Insights and Observations
Thursday, March 4, 2004
By Henry Hinton
Broadcaster & Owner
of Greenville Cable 7
Hombre in white hat lands just
with Henry Hinton, Mike Steele & guests Doug
Martin & Greg Herenda:
The good guys usually win in the cowboy movies. Not so
in college athletics. The upside down world that promotes a win at all costs
attitude creates an atmosphere in sports where good guys don’t always win.
At Kent State, however, a good guy has just won a huge
What a great story Doug Martin has become. Out of a job
14 months ago and unsure what was next for his family after 11 years in
Greenville, Martin took a leap of faith and landed in Kent, Ohio as the
offensive coordinator for Coach Dean Pees.
Last week Pees moved on to the NFL where he took a job
on the defensive staff of the Super Bowl Champion New England Patriots.
Immediately, rumors began to swirl that Martin, now
considered an offensive genius by Kent fans, would be a slam dunk for the
What Doug Martin saw was an opportunity that looked
very similar to the challenge he faced ten years earlier in Greenville.
“This is a real similar job to what East Carolina was
when I first got there,” said Martin in a Wednesday night interview
broadcast by Cable 7 and Talk 1070 AM.
“That’s one of the things that attracted me to it. We have a good blueprint
for how to do it and we’re going to try and model it after what we did down
there. Hopefully it will work out the same way.”
choice of Martin as the new head man
at Kent was made easy for Chancellor Carol Cartwright and Director of
Athletics Laing Kennedy when 82 of the 88 players from last year’s squad
marched into the administration offices and endorsed Martin.
That was a solid show of support from both the offense
and the defensive units. And why not? Martin engineered the dramatic
turnaround of the Kent offense in 2003.
The year before Martin’s arrival Kent State averaged 16
points a game and the Golden Flashes quarterbacks threw just six touchdown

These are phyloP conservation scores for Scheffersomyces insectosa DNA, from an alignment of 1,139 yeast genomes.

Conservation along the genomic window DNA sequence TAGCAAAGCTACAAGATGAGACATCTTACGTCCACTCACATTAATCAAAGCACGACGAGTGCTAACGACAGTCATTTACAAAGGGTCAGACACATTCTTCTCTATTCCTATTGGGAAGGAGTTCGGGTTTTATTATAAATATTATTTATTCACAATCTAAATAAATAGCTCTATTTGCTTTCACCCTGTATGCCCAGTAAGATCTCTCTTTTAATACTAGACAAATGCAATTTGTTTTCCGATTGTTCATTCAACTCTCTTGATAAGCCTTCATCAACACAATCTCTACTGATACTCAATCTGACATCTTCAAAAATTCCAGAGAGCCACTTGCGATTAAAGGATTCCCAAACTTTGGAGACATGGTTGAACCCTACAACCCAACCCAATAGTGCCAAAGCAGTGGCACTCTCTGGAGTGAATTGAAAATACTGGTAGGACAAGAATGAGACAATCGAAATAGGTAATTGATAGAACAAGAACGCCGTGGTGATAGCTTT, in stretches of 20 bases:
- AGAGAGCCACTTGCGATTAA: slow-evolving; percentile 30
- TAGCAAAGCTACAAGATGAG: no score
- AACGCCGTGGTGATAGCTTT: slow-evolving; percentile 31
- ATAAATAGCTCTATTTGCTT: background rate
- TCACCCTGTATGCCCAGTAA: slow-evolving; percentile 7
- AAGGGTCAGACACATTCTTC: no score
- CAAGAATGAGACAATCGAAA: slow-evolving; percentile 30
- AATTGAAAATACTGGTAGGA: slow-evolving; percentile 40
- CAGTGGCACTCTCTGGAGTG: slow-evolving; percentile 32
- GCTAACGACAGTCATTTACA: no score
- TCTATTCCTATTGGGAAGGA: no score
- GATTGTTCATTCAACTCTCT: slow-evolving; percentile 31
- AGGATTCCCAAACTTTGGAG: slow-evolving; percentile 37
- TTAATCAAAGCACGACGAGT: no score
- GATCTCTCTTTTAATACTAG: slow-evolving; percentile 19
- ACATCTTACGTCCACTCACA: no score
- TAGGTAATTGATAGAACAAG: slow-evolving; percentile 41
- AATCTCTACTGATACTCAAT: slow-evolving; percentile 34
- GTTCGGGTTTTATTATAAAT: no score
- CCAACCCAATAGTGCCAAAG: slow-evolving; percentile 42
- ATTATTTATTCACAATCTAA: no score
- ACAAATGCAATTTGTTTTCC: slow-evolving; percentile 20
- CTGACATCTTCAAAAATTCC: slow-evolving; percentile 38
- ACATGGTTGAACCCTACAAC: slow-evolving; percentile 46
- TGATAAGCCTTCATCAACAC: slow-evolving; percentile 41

passes and 21 interceptions.
Martin brought a new scheme to the table, one that
worked at ECU in the decade-plus he spent as Steve Logan’s understudy, and
suddenly the offense exploded.
Last season, with Martin at the helm of the offense,
the Flashes averaged 30 points per game while their quarterbacks threw 24
touchdowns and just 7 interceptions, numbers similar to most years during
Martin’s years with the Pirates.
That is why the players wanted to assure the
administration they are firmly behind Martin.
“That was one of the most humbling experiences I’ve
ever had,” says Martin. “Even if I had not gotten the job it still would
have been worth it because of what happened.”
When asked what he was going to do with the six players
who didn’t get around to endorsing him to the administration, Martin is able
to conjure up one of his classic dry guffaws.
“Get rid of them,” he says with a laugh. “Hopefully
they were in class or something and couldn’t get over there.”
Martin’s job as head coach of a middle of the road
program in the Mid-American Conference will be a challenge. He believes his
training ground with some excellent mentors will help him find a way to be
“I was fortunate enough to play and coach with Jerry
Claiborne at Kentucky,” Martin said. “He was a guy who rebuilt three
programs — Virginia Tech, Maryland and Kentucky. I learned a lot about
organization, discipline and how to treat people from him.”
When he speaks of his experience as Steve Logan’s
offensive coordinator at ECU, Martin’s tone almost becomes reverent as he
pays homage to the guy he believes had the biggest hand in helping him
attain head coaching status.
“Nobody will ever appreciate the job that he did like I
do because I was there with him the whole time. I took a lot of offensive
philosophies from Steve. He and I are very close, so a lot of my coaching
philosophy came from him also.”
As for his days in Greenville, Martin tends to focus on
the great accomplishments over the years and not dwell on what happened at
the end of the Logan-Martin run with the Pirates.
“I’ll always be an East Carolina fan,” says Martin.
“That place was very special to us. I would have stayed there forever. It
was a great place to live and work. The community and spirit around that
football program is really a unique situation. We had a great run there and
I’m very appreciative of the time we had.”
Philosophical now about his old boss and the way things
have turned out, Martin has developed some theories of his own that almost
seem to be his road map for the future as he starts his head coaching quest.
“When you have success as a coach right now, the days
of staying somewhere 10 years are gone,” Martin said. “People just get tired
of you and they want a change. Or you just can’t sustain it at places like
Kent State and East Carolina.
“It’s hard to keep winning every single year. You’re
going to have some down years where you have to rebuild. So, you just have
to keep that in perspective.”
Perhaps something positive did come out of the
experience that created a new opportunity for Doug Martin.
One thing is for certain. Kent State got one of the
really good guys.
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02/23/2007 10:13:16 AM